• The Specialists

    The Specialists


    The Years of Lead

    "If you value your lives, you're going to have to buy them back."

    Sergio Corbucci originally wrote The Specialists as a star vehicle for Lee Van Cleef before he and Cleef had a falling out and the project was reworked as a Franco–Italian co-production for French singer Johnny Hallyday, and it shows. Hallyday is fine as a lead, but The Specialists is desperately missing a Franco Nero, a Tomás Milián, Klaus Kinski, a Jean-Louis Trintignant, heck…

  • Navajo Joe

    Navajo Joe


    The Years of Lead

    The "Navajo" Joe of Navajo Joe is played by the Euro-American Burt Reynolds, his "squaw" love interest Estella is played by the Italian Nicoletta Machiavelli, and the "half-breed" villain Mervyn "Vee" Duncan is played by the Spanish Aldo Sambrell, all of which is a bit of a problem. It's not a problem if you're looking for fun performances — Reynolds is charming as the reluctant hero, Machiavelli is sultry as his female counterpart, and Sambrell sneers…

  • Castle of Blood

    Castle of Blood


    The Years of Lead

    "Your blood means our life!"

    Skeptical/agnostic journalist meets Edgar Allen Poe at a bar and argues with him about the reality of his stories, says he doesn't believe in the afterlife, when you die you die and that's it, so a bystander confronts him, "Oh yeah, dude? If you're so brave I bet you can't stay the night in this spooky castle! Then we'll see whether or not you believe in the undead, loser!" Turns out…

  • The New Barbarians

    The New Barbarians


    The Years of Lead

    "There's no more soul, there's no more hope, there's only one faith, one ecstasy: DEATH!"

    Budget Mad Max ripoff from Enzo G. Castellari, so there's a sadistic gay death cult driving around in weaponized go karts that look like BattleBots made of papier-mâché and aluminum foil, and they're spearing people in the dick and lopping their heads off with comically oversized buzz saws, and they're saying shit like books started the apocalypse and the world raped…

  • Constantine



    This review may contain spoilers. I can handle the truth.

    "It's only in the face of horror that you truly find your nobler selves," Gabriel says, as if he's attempting to plainly speak the theme of the movie, as he promises to deliver even more horrors unto Constantine with which to test him and supposedly help him truly find his nobler self. But is Gabriel right? He's promptly de-winged and disempowered by God, so even within the logic of the film he's far from an unquestioned authority on the…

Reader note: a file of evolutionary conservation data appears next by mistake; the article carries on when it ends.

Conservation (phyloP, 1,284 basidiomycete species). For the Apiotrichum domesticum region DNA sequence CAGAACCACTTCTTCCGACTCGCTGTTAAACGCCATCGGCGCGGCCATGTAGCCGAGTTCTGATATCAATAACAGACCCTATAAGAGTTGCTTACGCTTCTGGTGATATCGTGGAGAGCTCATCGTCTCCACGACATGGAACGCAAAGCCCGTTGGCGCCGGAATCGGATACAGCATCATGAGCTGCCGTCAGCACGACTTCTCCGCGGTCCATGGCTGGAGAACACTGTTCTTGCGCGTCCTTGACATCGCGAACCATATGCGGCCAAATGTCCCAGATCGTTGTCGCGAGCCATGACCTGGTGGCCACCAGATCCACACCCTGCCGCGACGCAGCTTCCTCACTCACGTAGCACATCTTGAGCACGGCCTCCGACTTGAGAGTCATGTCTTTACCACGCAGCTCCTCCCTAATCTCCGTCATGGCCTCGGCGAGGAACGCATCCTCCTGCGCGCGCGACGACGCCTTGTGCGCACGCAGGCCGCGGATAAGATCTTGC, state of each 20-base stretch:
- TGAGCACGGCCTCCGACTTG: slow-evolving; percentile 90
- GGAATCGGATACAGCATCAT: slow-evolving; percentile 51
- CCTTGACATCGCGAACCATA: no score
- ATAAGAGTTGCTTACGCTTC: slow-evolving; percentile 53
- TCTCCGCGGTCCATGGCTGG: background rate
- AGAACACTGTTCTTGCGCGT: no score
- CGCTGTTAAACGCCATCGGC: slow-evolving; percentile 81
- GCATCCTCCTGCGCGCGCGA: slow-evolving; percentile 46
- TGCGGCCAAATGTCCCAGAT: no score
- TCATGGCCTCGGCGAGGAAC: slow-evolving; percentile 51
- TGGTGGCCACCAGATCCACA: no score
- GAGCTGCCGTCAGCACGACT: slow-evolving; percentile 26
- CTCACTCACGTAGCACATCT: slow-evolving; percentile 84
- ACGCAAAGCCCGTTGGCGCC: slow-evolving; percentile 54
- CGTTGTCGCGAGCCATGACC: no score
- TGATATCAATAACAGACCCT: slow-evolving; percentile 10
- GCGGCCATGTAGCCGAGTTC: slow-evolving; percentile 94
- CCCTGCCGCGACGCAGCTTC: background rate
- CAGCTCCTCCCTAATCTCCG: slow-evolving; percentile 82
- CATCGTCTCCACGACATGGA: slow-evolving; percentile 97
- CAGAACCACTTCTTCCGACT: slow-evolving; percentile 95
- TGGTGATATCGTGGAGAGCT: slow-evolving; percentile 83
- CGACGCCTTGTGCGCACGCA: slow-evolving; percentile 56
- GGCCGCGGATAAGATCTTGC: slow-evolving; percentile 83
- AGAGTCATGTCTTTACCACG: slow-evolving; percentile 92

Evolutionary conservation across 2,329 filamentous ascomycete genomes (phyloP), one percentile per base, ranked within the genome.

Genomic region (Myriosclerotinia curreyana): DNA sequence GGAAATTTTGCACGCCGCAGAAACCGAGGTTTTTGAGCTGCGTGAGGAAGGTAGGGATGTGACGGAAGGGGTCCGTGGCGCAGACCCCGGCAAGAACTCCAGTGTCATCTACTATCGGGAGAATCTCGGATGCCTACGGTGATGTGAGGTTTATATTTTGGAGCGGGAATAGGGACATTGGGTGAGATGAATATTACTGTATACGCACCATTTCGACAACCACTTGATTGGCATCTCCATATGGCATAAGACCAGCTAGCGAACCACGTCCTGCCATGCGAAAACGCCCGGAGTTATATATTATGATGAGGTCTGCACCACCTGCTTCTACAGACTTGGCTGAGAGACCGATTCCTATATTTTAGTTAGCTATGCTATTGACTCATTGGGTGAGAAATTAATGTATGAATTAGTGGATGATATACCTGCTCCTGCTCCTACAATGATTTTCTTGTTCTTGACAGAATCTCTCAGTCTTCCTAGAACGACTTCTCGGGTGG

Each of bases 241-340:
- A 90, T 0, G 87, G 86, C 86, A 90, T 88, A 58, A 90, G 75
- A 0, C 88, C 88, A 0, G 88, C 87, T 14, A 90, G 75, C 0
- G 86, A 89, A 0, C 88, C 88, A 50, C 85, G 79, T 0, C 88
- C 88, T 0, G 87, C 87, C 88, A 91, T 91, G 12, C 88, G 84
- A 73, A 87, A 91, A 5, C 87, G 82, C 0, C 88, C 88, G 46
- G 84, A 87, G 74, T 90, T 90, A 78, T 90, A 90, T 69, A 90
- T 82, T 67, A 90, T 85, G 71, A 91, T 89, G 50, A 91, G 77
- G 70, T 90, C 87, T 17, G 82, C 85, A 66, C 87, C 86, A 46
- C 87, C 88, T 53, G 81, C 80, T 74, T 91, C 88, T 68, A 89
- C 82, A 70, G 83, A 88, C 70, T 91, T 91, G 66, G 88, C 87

• Django



    The Years of Lead

    The first thing we see in Django, other than the title character dragging his coffin through the mud, is Maria, a runaway prostitute, being assaulted by Mexican soldiers only to be then "rescued" by Major Jackson and his racist ex-Confederate soldiers, who proceed to prepare a cross on which to crucify and burn her. "Burning's a lot better than getting beaten to death!" one soldier offers optimistically, as if they're doing Maria a favor.

    This no-win…

  • Dredd



    Dredd has the same problem as most Punisher stuff, it wants to have its cake and critique it too, so while I see the structural parallel between the violence of the Ma-Ma Clan and the violence of the Judges, the fact that the film opens and closes with someone being slo-mo'd and dropped from the top of the Peach Trees building to their brutal, gruesome deaths, while I see the structural contrast between Anderson's human empathy and Dredd's faceless antipathy,…

  • Nightcrawler



    The exploitative psychosis of entrepreneurship meets the parasitic voyeurism of news media production.

    My Most-Watched Movies
    Previous (longer) reviews: [1] [2]

  • Assault on Precinct 13

    Assault on Precinct 13


    America at war with itself. Police officers massacre civilians in a poverty-stricken ghetto; juvenile gangsters slaughter an innocent child who just wanted a different flavor of ice cream; and at the center of it all, an act of pure altruism, a crew of misfits who come together and sacrifice themselves to protect a man they don’t even know, strangers defending a stranger. As in The Thing, trust is a hard thing to come by these days, but if we can…

  • The Long Goodbye

    The Long Goodbye


    "It's this place that's sick, not the people in it," and Doctor Verringer "is the epitome of what's wrong with this world" because he sells people false cures for diseases they don't have, he capitalizes on the misery and suffering of people who aren't sick, people whose symptoms are caused by the place they live.

    The reason this place (Los Angeles; America) is sick to begin with is that wannabe-saviors (Verringer; the American Dream) sell people the fantasy of easy…

  • Run, Man, Run

    Run, Man, Run


    The Years of Lead

    "A righteous cause is not enough."

    Run, Man, Run is both the third part of Sergio Sollima's Zapata trilogy and a direct sequel to the first part of that trilogy, picking up the character of Cuchillo immediately following the events of The Big Gundown, which puts it in a unique position relative to other Zapata westerns. Where most Zapatas depict the path to politicization, whether that means literally joining the revolution or simply experiencing some other…

  • Face to Face

    Face to Face


    The Years of Lead

    "There's only one right in this world, the kind you make for yourself if you're big enough and strong enough."

    Face to Face opens with history professor Brad Fletcher (Gian Maria Volonté) retiring from his position at a school in Boston in order to move to Texas and recover from his tuberculosis, but before he goes, he gives his students one last history lesson. Anyone and everyone can study history, he says, with or without a…